Writing in the Australian, Hartwich argued that many text journals were written and produced at Australian taxpayer expense, delivered to publishers, who then sold them to a very limited audience indeed. He might of added that the audience usually included the academics own libraries, which then bought the high price journals so that the academics fee paying students could have access to their ideas. Academics should publish online, he said.
I agree.
The refereed, online journal,eJournalist,which we produce, celebrates its tenth anniversary next year. It has an international board and if you check the sitemeter, a modest but widespread audience. Its connected to the Directory of Open Access Journals which references more than 4,000 journals.

Upfront and close with Chinese journalism Reply

Learning at Australian universities can be pretty boring. Most of the extra curricular activities I enjoyed have been shorn away as contemporary students struggle to make a living and pay their way. “Full Time” students now complain about going to lectures which can conflict with their jobs.

When I was a visiting Professor at Hong Kong University, they reckoned that only about a third of what students learned at university came from classes. Hong Kong University, unlike its Australian competitors, has a student social life enriched by active clubs and colleges. That’s how HKU students learn about team work, democracy, running budgets and social responsibility.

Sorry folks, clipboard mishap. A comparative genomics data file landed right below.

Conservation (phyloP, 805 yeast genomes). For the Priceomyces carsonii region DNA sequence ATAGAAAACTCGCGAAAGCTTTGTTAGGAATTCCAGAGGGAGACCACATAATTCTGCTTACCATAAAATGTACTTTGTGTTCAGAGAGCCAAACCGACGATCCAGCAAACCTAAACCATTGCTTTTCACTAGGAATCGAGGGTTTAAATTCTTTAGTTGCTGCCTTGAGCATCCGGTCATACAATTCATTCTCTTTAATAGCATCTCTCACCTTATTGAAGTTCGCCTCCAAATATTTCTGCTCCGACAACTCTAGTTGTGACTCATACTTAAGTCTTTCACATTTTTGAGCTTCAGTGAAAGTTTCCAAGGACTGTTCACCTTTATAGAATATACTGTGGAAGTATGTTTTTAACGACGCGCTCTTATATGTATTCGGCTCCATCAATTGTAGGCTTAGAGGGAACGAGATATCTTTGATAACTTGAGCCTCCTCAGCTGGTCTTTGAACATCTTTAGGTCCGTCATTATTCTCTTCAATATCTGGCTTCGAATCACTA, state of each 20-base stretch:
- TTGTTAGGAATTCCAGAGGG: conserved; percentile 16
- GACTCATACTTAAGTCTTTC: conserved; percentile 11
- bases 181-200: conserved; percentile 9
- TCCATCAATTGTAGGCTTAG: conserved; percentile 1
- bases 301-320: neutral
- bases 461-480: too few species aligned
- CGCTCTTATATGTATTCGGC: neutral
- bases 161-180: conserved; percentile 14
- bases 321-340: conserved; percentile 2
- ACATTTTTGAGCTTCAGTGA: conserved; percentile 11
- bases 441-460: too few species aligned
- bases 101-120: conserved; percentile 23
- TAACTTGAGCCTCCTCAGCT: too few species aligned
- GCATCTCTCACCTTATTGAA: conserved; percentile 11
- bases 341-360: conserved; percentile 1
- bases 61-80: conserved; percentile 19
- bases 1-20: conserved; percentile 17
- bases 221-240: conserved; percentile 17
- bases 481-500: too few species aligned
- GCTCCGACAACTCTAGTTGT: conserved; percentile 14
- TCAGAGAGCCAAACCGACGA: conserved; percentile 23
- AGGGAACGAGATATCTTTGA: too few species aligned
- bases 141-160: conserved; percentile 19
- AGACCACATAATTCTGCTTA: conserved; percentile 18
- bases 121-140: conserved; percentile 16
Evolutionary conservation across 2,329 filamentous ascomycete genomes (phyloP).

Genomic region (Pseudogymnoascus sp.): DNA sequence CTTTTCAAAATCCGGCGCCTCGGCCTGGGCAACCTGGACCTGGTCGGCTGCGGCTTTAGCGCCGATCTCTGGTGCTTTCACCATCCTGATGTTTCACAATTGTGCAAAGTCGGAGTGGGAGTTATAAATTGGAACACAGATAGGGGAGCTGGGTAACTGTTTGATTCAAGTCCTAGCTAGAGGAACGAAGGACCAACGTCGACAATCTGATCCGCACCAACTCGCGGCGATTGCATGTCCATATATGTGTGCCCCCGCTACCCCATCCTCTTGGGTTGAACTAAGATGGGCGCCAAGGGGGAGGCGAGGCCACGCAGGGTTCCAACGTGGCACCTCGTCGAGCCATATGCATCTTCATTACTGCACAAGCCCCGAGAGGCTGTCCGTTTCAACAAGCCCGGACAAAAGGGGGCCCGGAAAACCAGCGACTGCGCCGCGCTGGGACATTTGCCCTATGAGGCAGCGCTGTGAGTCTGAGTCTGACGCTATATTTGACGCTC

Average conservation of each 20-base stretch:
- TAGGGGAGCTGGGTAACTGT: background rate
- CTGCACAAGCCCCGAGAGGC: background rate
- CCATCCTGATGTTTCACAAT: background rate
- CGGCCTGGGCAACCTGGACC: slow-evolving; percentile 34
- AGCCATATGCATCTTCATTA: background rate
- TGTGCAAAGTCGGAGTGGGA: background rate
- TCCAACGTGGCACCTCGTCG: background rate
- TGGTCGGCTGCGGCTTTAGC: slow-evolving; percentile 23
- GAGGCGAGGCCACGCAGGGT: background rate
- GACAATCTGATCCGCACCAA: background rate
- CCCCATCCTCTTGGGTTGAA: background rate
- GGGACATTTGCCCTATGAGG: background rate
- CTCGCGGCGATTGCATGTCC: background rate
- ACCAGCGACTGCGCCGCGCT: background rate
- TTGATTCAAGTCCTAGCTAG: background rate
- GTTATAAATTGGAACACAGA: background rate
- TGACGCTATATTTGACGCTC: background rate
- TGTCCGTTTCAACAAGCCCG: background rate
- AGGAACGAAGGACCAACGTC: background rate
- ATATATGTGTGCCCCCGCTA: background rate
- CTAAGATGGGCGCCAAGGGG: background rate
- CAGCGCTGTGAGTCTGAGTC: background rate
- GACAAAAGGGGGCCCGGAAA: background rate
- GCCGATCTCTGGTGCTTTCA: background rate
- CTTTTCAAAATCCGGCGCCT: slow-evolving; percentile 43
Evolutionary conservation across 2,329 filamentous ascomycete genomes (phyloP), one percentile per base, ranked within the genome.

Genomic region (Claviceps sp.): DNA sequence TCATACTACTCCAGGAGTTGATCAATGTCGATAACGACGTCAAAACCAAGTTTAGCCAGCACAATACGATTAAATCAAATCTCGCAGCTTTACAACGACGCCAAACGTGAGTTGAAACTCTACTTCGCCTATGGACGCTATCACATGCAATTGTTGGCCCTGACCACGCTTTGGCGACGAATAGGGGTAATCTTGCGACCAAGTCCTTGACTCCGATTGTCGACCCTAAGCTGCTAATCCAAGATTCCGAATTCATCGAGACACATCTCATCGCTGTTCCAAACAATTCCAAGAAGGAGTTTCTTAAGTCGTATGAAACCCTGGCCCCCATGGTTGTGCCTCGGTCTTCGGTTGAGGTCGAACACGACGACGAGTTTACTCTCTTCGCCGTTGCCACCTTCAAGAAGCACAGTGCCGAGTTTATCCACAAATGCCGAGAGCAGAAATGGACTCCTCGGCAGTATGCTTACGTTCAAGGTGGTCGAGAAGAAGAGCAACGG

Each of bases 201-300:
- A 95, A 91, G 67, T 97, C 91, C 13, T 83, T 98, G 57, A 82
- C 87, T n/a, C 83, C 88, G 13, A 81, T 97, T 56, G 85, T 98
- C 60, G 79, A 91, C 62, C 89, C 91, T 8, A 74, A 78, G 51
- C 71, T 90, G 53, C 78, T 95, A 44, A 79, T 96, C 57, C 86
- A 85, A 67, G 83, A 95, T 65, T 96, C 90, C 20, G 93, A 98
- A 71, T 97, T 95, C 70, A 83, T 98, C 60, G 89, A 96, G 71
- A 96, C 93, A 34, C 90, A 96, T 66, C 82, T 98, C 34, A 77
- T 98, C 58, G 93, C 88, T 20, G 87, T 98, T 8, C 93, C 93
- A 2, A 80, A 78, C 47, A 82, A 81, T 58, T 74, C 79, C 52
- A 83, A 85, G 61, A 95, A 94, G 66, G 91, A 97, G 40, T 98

How can we make the learning experience not only more authentic, but more fun?

We can create special projects.

Six QUT journalism students (five pictured) are about to go to China for a month to explore Chinese journalism practices. They will be meeting Australian foreign correspondents, visiting China Daily, Global Times and CCTV. They will give seminars at Chinese Communications University.
The trip is being heavily subsidised by QUT as an Outward Mobility grant aimed at getting students to Asia.

The visit has been structured as part of their studies and will include research, work experience and reflective learning.

Two QUT undergrads win Bloomberg postings 1

Two of QUT’s best and brightest, Phoebe Sedgman and Joanna Cooney have won ten week, paid postings at Bloomberg‘s Sydney office.
They are both completing Bachelor of Journalism/Bachelor of Business degrees, which Bloombergs reckon suit them for their international business news.
They flew to Sydney to complete the test at the office overlooking Circular Quay in Sydney. The newsroom which is stacked with computers, audio gear and which features a small TV studio, has panoramic views of the harbour. The last time I was there, there was also a huge fish tank with small marine animals that eerily resembled some leading Australian CEOs.
“We were in the newsroom,” Phoebe aid later,”So we got the vibe of excitement. They were ringing people up in London and swearing at them for not giving them the right information.”
“I’m very excited and nervous about it,” she said.